The reason we love a good, old fashioned romantic comedy is because we enjoy the formula: two people who can’t stand the sight of each other, who clash and bang heads and disagree about everything from what to have for breakfast to politics, end up falling head over heels in love.
The reason character disagreement works so well in fiction is because disagreement equals passion and passion equals drama.
And if there’s one thing we know it’s that if you want to create a story which engages your readers, there needs to be friction and tension.
Disagreements don’t only work on a plot level, they deepen character too.
When we argue, we expose our hopes and dreams and fears and insecurities. Disagreements get to the core of who we are and our place in the world.
What’s more, when disagreement is followed by friendship or falling in love, there has to be a significant internal journey, one which involves a good dose of humility.
And humility – the fall following the pride – is a deeply a satisfying trajectory to watch.
This trajectory will involve a number of internal and external obstacles for your character to overcome and as we watch them on that journey, we’ll grow to love them and feel for them.
So, it’s a good idea to have your characters disagree, even characters who love each other deeply – perhaps especially those who love each other deeply: friends and lovers and sisters and brothers and mothers and daughters.
At the beginning of the summer I read the wonderful Lies We Tell Ourselves by Robin Talley, the novelist and equal rights activist. Talley grew up in Virginia, riding a desegregation bus to school, so she witnessed the power of disagreement – and love within disagreement – at close quarters. In her story she writes about Sarah, a black girl who begins her first day in an all-white high school, and the relationship she forms with the Linda, the privileged, white girl, whose parents are fighting the school authorities for deciding to allow integration.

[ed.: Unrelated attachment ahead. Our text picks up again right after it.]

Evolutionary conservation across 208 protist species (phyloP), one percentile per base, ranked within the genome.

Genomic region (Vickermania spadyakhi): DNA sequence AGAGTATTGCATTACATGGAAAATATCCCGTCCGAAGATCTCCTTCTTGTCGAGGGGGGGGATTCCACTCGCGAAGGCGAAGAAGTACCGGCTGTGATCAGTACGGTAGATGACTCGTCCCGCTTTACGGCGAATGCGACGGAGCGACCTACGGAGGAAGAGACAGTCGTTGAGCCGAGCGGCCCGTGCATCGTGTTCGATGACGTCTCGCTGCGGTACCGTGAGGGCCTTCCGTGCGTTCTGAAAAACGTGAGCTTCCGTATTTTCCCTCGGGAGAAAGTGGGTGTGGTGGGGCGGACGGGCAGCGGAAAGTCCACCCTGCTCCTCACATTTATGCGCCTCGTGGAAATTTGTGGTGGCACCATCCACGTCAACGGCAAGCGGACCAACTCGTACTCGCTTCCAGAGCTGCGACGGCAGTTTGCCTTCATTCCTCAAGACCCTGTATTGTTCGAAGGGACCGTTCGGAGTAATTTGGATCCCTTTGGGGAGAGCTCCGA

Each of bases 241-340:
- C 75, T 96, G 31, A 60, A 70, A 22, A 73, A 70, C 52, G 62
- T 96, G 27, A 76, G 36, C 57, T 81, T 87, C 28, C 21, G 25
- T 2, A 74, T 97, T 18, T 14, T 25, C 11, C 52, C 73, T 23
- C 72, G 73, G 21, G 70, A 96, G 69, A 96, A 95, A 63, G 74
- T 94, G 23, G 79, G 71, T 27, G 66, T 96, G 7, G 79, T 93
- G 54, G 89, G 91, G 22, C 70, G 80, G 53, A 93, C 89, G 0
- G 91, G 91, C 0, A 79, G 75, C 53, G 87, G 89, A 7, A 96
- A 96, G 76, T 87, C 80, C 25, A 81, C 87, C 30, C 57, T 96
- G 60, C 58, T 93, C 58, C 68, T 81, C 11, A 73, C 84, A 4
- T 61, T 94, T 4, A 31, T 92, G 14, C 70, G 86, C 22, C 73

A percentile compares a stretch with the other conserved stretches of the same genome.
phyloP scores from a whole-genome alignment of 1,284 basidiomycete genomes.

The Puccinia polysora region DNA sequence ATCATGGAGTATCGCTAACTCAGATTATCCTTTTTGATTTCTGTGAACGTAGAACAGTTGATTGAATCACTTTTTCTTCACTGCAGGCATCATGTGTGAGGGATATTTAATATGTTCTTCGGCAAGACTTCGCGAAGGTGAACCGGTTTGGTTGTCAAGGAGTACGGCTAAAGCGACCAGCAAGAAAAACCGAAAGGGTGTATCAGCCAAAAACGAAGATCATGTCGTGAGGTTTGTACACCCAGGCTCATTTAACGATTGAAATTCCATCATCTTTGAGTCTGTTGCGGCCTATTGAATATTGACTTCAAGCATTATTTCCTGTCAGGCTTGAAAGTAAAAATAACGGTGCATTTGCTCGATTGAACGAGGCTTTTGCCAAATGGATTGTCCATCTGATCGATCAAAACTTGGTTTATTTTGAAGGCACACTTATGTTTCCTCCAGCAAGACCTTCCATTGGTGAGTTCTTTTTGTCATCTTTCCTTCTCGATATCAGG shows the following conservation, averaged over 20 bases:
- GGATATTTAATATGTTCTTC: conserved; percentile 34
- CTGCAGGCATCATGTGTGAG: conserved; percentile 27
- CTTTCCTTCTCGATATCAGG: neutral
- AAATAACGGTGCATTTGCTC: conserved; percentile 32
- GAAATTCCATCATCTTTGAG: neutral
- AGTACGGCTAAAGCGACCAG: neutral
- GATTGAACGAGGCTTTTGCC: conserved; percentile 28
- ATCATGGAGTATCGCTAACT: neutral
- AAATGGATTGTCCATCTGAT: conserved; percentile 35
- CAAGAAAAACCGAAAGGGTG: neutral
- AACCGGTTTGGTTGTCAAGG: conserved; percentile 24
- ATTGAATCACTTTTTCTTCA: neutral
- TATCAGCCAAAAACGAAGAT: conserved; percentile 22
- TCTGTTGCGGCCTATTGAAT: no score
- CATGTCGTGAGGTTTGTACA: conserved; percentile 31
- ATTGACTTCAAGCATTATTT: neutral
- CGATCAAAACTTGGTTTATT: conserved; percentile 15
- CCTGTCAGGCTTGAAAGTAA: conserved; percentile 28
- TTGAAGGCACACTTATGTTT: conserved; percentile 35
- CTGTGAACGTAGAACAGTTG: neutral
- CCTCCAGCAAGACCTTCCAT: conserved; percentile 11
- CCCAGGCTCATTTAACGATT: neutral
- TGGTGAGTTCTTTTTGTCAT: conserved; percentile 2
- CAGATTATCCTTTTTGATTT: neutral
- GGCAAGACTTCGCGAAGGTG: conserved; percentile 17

The passage I use for the writing exercise below reflects how differently Sarah and Linda see the world.
- Read the passage from Lies We Tell Ourselves and reflect on how Linda sees her views in contrast to Sarah’s. Note that this is from Linda’s perspective, that it’s part of her interior monologue, so a degree of subjectivity and bias will be involved. This makes for good fiction, as we ask ourselves how Sarah would respond to having her views represented so bluntly.
- Either choose two characters you are working on already or start from scratch and think of a scenario in which two people might meet and clash: this might be the meeting of two strangers who happen to sit next to each other on the train or best friends or lovers who are flung into a situation which makes them take up opposing views.
- Now choose one of your characters and write a few paragraphs of internal monologue, like Linda’s, as you reflect on how different your views are. You may want to follow it, as in the passage below, with your character’s response to this disagreement.
- Now write!
- Re-write the passage from the point of view of the other character involved in the disagreement: try to get into his or her head and see how different things look.
- Let your characters have it out in a live argument, through dialogue, using their different views: think about how this might be different from representing the disagreement in your character’s head.
- Use this as an exercise to get to know your characters: even if you don’t end up using the piece of writing in your actual story, it’s good background research. Practise getting into your characters’ heads and thinking about how at odds they feel with those around them.
For weeks now I’ve been trying to make Sarah understand how things are, but for everything I say, she has an answer ready.
I’ll say segregation is law, and always has been. She’ll say laws get changed when they’re wrong, and always have.
I’l say God put the races on different continents so we’d each stay with our own. She’ll say my people messed that up, then, when we brought her people over here as slaves, and when we came to America even though the Indians were already here.
I’ll say she’s an agitator, and an infuriating one at that. And she won’t even answer. She’ll just cock her head and smile. Like I’m one of those monkeys with the windup boxes and I’ve just done a silly dance for her.
And the day after we’ve argued, I’ll see her in school, looking docilely up at the teachers as though she’s never said an unkind word to anyone.
No. The real Sarah Dunbar is reserved for me and Judy alone.
Just for me, really. When she’s talking to Judy, Sarah’s perfectly nice and polite, but when I try to tell her something, her eyes narrow and her arguments fly.
Worst of all, she seems to enjoy it. Whenever I make a point, something lights up in her eyes, and I can tell she’s already planning what she’s going to say back. She talks so fast it’s difficult to keep up with her, and I have to think harder about what to say back. It takes more effort than it used to for me to think through what she’s saying and look for places to point out what she’s getting wrong, but the arguments all come rapid-fire to Sarah.
It’s as though we’re back in my tenth-grade Debate class. Except in class, no one ever wanted to debate me because I always won.
It’s a good thing Sarah wasn’t in that class. One of us might not have made it out alive.